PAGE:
“Keep God in mind and you will find Him in front of you…”

“Keep God in mind and you will find Him in front of you. Get acquainted with God in times of ease and He will know you in days of distress. Know that what missed you could not have hit you, and what hit you could not have missed you. Know that victory comes with patience, relief follows distress, ease follows hardship.”

anxiety

Anxiety and worry are two constants in my life. I’ve always found myself worrying about one thing or another. Whether it’s cosmological destruction or the very minute and personal fear of losing the people closest to you, it’s something that has always followed me. As I grew up I had outlets to manage my anxiety, like writing and video games. Escaping into a fictional world—or coming up with my own—even for just an hour or so was enough to pull my mind away from my anxious thoughts.

My Mom always told me not to worry about the future, because whatever will be, will be. After becoming a Muslim, I realized that what Mom always taught me was, in fact, part of Islam. The above quote is a saying of Prophet Muhammad (pbuh), known as a hadith or prophetic tradition. He spoke it to a young man named Ibn Abbas. The hadith is both proactive and reactive in how it approaches the concept of qadr—divine destiny. At the start, it’s a reminder that, no matter what situation you’re in, always remember God. Remember God when times are good, and so when times are hard, you’ll find Him with you. You can do this by fulfilling your prayers, doing good deeds, turning to God for forgiveness, and so on. The real challenge comes when times are good. It’s easy to turn to God when you’re facing a difficulty, but remembering Him when times are good and when life is normal is when it counts. This doesn’t just mean thinking of God regularly, but also of living your life the way He wants you to.

Knowing God

Inevitably, though, things will happen in your life that are distressing. They may break you down and wear away at your soul, to the point where you’re paralyzed or numb from the fear and pain. You may wonder if you’ll ever be normal again. But believe me, as someone who has gone through all of that, you will.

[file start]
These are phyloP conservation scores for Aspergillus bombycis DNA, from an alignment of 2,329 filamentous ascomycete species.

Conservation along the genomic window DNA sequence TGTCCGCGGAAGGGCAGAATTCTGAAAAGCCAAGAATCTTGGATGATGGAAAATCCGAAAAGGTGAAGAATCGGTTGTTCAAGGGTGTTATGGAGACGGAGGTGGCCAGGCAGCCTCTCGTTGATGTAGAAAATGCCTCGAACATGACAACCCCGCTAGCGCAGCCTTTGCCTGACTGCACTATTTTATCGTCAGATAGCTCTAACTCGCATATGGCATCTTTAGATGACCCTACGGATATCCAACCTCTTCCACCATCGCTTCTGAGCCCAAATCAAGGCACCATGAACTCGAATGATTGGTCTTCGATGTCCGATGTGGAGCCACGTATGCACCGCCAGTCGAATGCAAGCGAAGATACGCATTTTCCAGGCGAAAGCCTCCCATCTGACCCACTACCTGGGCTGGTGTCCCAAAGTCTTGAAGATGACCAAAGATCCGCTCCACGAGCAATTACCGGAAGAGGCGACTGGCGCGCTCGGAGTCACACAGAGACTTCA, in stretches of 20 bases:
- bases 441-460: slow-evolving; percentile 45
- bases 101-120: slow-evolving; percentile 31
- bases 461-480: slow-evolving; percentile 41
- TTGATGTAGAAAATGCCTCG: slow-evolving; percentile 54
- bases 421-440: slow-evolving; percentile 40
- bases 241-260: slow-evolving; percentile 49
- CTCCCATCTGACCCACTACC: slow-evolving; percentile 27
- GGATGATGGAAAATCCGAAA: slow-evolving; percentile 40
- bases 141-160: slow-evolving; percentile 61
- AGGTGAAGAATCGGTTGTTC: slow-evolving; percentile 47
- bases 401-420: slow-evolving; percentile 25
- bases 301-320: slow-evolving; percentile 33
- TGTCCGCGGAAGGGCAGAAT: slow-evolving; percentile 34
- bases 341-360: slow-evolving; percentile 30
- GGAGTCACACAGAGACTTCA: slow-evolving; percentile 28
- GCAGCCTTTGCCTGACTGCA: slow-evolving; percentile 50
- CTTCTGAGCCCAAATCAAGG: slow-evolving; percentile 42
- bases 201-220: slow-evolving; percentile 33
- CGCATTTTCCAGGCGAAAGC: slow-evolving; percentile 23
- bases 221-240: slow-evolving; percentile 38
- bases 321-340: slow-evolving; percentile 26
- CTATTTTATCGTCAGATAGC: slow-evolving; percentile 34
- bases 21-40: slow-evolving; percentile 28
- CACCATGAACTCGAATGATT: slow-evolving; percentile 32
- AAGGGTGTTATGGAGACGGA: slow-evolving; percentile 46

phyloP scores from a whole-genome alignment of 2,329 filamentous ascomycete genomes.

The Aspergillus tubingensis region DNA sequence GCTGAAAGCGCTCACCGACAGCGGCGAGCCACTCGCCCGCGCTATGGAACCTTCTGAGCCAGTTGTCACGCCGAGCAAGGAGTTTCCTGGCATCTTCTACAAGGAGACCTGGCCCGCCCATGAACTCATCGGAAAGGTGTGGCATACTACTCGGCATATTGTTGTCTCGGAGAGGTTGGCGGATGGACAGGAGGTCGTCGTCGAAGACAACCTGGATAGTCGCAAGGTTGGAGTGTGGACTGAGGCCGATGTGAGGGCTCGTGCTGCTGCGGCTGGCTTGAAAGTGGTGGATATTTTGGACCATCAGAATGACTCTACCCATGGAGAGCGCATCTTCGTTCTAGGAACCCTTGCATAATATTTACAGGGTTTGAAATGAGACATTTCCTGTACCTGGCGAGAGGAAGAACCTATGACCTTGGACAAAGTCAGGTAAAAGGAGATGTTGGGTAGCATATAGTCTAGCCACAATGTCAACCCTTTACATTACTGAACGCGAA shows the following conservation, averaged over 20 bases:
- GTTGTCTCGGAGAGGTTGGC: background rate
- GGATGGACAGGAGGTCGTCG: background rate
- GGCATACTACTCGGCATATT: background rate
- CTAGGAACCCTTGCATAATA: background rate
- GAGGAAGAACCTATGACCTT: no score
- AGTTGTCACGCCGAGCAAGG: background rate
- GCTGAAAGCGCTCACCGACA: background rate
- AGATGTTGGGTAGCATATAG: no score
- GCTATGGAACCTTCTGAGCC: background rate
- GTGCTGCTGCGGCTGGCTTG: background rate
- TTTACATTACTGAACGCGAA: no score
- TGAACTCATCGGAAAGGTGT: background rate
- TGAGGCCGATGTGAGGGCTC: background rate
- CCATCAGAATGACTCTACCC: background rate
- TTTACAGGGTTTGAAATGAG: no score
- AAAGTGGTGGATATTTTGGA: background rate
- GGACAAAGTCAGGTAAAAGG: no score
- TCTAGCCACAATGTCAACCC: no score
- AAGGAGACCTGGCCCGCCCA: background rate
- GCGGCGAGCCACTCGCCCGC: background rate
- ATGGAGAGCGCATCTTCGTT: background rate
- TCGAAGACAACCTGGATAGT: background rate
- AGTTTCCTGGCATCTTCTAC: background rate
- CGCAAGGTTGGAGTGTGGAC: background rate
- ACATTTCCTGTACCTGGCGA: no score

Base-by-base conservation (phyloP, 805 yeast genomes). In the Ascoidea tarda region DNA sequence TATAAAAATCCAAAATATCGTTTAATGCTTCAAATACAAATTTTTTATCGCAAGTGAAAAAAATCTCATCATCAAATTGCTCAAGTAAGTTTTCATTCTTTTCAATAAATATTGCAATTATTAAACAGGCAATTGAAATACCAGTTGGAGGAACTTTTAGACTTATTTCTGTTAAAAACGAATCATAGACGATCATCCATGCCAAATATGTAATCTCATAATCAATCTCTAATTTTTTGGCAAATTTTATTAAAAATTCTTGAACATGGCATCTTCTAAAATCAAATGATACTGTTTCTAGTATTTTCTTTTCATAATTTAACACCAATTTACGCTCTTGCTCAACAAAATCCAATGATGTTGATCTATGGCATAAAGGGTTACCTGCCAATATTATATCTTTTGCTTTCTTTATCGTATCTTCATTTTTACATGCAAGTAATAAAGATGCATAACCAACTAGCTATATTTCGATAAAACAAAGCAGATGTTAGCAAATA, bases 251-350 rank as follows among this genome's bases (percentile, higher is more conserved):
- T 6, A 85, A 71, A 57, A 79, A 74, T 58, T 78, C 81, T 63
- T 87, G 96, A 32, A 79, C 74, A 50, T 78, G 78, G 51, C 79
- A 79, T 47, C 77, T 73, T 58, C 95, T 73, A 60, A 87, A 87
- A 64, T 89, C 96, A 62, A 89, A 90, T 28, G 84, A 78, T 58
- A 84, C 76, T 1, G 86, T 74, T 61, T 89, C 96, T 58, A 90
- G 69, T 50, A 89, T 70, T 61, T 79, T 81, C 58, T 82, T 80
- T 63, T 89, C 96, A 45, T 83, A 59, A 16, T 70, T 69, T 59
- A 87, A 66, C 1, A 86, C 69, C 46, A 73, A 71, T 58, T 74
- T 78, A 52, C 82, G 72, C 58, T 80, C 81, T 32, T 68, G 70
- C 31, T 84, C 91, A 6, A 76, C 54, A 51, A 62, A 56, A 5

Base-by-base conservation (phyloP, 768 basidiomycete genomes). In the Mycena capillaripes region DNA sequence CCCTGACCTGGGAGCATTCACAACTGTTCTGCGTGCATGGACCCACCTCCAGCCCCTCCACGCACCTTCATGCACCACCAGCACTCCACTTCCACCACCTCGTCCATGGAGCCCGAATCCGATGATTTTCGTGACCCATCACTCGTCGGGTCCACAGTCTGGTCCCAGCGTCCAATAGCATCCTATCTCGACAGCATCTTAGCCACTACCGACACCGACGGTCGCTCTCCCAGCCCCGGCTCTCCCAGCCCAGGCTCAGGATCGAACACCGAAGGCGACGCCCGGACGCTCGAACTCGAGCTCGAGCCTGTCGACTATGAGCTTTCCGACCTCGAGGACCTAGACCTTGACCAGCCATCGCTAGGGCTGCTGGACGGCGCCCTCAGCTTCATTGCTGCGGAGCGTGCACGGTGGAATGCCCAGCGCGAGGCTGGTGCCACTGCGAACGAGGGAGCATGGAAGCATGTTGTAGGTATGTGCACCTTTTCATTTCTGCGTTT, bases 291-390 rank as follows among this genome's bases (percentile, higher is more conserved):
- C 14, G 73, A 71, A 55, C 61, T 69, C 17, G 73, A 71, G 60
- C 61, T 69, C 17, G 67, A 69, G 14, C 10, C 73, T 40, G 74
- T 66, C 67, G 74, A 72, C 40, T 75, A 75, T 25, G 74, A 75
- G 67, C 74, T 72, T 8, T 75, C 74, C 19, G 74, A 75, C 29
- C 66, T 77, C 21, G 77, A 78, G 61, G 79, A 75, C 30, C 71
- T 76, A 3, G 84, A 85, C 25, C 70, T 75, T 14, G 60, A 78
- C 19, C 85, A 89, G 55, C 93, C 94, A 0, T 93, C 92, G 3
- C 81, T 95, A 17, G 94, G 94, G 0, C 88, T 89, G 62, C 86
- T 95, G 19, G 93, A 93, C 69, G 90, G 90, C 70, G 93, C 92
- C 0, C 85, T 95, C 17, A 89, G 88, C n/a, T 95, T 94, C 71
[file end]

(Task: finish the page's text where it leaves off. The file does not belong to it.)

What this hadith teaches us is that knowing God is what is key to overcoming these hardships, or at least having the patience to get through them. In the Qur’an, God says, “And whoever is conscious of God, He will make for him a way out, And will provide for him from where he does not expect. And whoever relies upon God – then He is sufficient for him. Indeed, God will accomplish His purpose. God has already set for everything a [decreed] extent” (Quran 65:2-3). God consciousness—a concept known as taqwa in Islam—is a trait that Muslims are encouraged to develop in themselves. Taqwa is the notion that no matter where you are and what you do, God is with you.  He not only sees your deeds, but He knows what you’re going through, and He knows what’s best for you.

This hadith also sums up qadr (destiny) by stating that whatever hit us could not have missed us, and whatever missed us could not have hit us. The beautiful thing about qadr is that it’s not meant to encourage a fatalistic attitude towards life. Instead, it’s meant to give us comfort and remind us that whatever happens is meant to happen, and it couldn’t have happened otherwise.

 With hardship there is ease

The hadith ends on an encouraging note. We are reminded that no matter how bad things get, things will get better. This echoes what God tells us in the Quran: “Verily, with hardship, there is ease; verily, with hardship there is ease” (Quran 94:6). The patience you have when faced with hardship is the deciding factor on how you will perceive that hardship—and how you will be rewarded. Patience is a great virtue in Islam, but it isn’t just sitting around and waiting for things to get better. Patience—or more specifically, sabr—is an active patience wherein you take all means necessary to bring about a positive end. At the very least, you can make dua, or supplication, and ask God to help you through your trial and to reward you for it. And afterwards, be patient in receiving God’s answer, because supplicating to God isn’t like placing a One-day shipping order on Amazon. God answers when it’s the right time.

Life rarely goes as we expect it to. While we can’t control what happens to us, we can control our attitude towards them. Keeping God in mind, first and foremost, is a powerful way to aid you through life’s difficulties. Rather than asking “Why me?”, instead ask, “What now?” and act on it.

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